This is the setup of Roy Ward Baker’s Don’t Bother To Knock, a trim 1952 film noir that plays to almost every parent’s worst nightmare… But behind the scenes, the making of this thriller was marked by something else—a sense that the makers of this film, far from being misfits, were finally finding their place in the world.
Posted by Richard Harland Smith on November 28, 2014
A grieving mother’s wish brings a soldier back from the war… and the dead. DEATHDREAM (1972) Cast Richard Backus (Andy Brooks), John Marley (Charles Brooks), Lynn Carlin (Christine Brooks), Anya Ormsby (Cathy Brooks), Jane Daley (Joanne), Henderson Forsythe (Dr. Allman), Michael Mazes (Bob), Arthur Anderson (Postman), Jeff Gillen (Bartender), Bob Clark (Officer Ted), Mal Jones (Sheriff). Director: Bob Clark. Screenplay: Alan Ormsby. Cinematography: Jack McGowan. Music: Carl Zittrer. AKA DEAD OF NIGHT, THE NIGHT ANDY CAME HOME Showtime: Saturday 11/29, 2014. 11:00pm PST/2:00am EST [...MORE]
Posted by Kimberly Lindbergs on November 27, 2014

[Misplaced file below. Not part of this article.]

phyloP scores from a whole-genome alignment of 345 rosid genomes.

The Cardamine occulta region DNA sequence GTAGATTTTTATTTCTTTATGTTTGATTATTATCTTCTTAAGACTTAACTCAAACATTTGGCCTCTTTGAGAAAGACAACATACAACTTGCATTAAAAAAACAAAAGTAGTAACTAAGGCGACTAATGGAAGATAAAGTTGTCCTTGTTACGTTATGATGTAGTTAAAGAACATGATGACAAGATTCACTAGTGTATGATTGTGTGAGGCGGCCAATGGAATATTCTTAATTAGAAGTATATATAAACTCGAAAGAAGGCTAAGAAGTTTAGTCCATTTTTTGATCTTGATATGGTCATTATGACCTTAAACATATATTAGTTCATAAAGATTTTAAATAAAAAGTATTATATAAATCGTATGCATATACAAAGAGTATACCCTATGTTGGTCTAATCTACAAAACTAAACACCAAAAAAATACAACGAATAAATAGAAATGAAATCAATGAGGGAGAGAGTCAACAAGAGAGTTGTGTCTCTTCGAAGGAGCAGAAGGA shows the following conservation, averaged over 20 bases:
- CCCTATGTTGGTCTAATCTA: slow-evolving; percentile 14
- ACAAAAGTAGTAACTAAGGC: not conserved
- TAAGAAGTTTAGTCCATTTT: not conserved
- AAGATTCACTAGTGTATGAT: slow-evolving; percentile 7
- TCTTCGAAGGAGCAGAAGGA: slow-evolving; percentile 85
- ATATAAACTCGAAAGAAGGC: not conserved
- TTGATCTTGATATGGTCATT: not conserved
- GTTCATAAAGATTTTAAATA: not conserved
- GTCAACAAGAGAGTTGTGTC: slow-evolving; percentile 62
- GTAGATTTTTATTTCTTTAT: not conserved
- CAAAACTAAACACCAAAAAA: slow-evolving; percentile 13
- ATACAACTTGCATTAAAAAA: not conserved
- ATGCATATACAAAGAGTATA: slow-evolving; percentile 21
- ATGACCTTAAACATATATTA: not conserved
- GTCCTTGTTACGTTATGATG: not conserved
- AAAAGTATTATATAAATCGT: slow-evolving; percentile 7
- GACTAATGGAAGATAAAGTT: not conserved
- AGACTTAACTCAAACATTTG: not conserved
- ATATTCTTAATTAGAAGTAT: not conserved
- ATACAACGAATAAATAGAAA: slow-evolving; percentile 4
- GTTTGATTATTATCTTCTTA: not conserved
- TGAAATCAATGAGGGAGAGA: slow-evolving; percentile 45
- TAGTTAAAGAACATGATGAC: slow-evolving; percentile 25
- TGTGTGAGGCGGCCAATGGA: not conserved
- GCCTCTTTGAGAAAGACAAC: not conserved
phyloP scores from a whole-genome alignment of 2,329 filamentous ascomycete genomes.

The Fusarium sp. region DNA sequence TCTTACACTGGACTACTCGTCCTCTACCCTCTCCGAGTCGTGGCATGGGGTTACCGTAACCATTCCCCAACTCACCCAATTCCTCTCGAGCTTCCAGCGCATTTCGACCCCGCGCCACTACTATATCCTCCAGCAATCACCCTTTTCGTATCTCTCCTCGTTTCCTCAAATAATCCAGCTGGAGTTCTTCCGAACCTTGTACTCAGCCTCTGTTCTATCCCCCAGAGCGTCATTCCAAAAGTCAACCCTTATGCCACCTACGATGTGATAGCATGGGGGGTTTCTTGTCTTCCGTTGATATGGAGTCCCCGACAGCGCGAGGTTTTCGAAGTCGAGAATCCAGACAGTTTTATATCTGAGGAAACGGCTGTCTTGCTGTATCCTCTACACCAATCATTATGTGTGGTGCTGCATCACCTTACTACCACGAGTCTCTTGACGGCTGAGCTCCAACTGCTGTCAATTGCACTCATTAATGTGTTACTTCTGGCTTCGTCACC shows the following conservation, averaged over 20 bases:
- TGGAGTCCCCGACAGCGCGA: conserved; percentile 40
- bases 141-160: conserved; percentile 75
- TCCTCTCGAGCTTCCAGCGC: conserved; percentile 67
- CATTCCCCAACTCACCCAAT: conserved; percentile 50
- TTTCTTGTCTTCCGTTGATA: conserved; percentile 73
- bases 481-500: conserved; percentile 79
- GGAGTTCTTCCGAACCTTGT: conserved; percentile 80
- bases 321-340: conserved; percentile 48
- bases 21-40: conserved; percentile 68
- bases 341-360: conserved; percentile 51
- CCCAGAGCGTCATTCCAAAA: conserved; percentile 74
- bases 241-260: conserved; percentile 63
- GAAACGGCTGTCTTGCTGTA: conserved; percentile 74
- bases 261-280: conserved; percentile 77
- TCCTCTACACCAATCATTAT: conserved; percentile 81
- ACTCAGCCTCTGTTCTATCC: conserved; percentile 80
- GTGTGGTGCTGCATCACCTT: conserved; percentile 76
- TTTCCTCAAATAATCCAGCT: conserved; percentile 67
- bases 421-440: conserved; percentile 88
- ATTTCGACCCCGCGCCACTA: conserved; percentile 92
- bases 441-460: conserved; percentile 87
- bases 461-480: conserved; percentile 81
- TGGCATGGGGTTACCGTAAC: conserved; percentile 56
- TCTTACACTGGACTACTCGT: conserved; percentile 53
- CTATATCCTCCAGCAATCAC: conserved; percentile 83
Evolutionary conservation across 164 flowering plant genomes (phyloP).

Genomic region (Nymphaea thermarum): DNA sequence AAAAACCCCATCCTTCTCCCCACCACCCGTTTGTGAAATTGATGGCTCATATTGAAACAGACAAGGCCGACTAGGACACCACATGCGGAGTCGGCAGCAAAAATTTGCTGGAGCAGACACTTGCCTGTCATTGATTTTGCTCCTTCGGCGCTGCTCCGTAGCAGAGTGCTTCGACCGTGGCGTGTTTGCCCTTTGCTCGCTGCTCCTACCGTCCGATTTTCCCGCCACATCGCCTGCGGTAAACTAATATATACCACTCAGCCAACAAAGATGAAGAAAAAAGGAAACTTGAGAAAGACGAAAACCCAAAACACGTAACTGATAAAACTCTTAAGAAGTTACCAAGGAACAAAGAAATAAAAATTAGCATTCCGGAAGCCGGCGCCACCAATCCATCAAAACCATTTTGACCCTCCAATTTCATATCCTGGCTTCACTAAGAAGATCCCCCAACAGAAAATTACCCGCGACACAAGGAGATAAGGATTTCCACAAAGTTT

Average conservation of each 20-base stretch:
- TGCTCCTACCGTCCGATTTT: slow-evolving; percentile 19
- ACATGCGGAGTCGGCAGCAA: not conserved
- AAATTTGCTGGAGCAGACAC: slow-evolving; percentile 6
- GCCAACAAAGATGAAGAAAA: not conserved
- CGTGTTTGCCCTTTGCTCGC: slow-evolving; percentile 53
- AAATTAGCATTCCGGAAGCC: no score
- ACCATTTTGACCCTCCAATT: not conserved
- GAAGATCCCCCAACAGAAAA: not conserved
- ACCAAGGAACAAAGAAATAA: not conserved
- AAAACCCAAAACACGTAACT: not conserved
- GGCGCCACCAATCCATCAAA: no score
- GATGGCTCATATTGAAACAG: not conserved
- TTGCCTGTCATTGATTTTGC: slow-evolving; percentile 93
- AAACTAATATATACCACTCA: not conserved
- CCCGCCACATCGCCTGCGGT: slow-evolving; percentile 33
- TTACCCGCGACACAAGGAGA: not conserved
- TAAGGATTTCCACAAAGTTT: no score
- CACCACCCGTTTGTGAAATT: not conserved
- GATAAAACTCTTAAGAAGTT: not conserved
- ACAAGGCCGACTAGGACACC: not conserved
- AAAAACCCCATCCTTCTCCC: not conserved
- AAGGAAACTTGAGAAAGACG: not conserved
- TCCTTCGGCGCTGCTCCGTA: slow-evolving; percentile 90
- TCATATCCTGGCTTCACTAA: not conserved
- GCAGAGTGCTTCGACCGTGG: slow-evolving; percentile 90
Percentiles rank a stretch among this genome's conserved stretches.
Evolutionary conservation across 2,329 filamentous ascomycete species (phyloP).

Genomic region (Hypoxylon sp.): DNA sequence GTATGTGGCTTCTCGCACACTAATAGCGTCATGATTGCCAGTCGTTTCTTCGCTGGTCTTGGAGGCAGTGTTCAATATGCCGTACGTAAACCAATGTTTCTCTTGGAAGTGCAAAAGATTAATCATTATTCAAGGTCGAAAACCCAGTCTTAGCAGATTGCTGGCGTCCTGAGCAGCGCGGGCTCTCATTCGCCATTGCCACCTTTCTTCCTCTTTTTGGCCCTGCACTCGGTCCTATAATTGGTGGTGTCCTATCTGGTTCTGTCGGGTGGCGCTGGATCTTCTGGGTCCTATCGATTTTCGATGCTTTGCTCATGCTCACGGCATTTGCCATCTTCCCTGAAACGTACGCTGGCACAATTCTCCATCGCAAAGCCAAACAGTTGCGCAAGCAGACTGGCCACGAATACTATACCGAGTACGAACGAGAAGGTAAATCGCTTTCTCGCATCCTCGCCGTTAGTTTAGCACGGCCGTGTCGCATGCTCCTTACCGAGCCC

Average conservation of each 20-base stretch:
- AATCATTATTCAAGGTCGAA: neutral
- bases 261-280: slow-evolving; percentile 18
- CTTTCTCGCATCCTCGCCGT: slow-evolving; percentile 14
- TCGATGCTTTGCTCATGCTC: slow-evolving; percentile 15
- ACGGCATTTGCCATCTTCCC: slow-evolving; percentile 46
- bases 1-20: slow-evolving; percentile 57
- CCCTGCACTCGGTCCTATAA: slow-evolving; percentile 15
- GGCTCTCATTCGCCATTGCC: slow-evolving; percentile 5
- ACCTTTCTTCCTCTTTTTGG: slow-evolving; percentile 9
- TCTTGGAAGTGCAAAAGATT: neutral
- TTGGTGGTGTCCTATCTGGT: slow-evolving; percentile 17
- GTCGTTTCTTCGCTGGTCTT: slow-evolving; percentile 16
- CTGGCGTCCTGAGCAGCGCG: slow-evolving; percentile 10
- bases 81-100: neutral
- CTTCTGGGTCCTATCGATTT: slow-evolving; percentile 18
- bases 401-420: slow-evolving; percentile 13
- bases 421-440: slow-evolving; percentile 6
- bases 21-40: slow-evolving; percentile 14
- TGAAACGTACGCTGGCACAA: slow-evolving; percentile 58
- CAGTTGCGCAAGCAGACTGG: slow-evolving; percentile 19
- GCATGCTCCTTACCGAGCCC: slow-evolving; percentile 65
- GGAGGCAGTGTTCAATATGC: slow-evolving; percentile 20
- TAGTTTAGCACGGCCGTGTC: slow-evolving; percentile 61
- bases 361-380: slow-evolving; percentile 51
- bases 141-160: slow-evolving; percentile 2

Alfred Hitchcock hopes you’ll tune into TCM Friday afternoon when they’ll be airing a batch of his films that you can enjoy with your Thanksgiving leftovers.
Happy Thanksgiving! Like many Americans, I’ve been busy this week planning and preparing a holiday feast for my family. With this in mind, I thought I’d share an abundance of Thanksgiving themed publicity photos featuring classic Hollywood stars. Some are sexy pin-up style pictures or imaginative publicity stills while others showcase beloved and admired actors cooking at home or just enjoying their own holiday feast. Enjoy!
Posted by gregferrara on November 26, 2014
George Pal has a few movies today on TCM but not my favorite, War of the Worlds, which he produced while Byron Haskin directed. I’ve always loved War of the Worlds, in both book form and both major movie adaptations, 1953 and 2005, as well as that certain radio adaptation in 1938. In fact, I’ve always loved alien visitation movies, a big sub-genre in sci-fi, and have found myself torn between which kind I like better: ones where aliens visit and destroy us or ones where they show up and make nice (and we’re the bad guys). Both have produced great movies and both have produced personal favorites but, as I showed in my previous Binary Code installment, on dramatic action versus pure action, I definitely come down on one side over the other. Question is, how long am I on that side before I change my mind?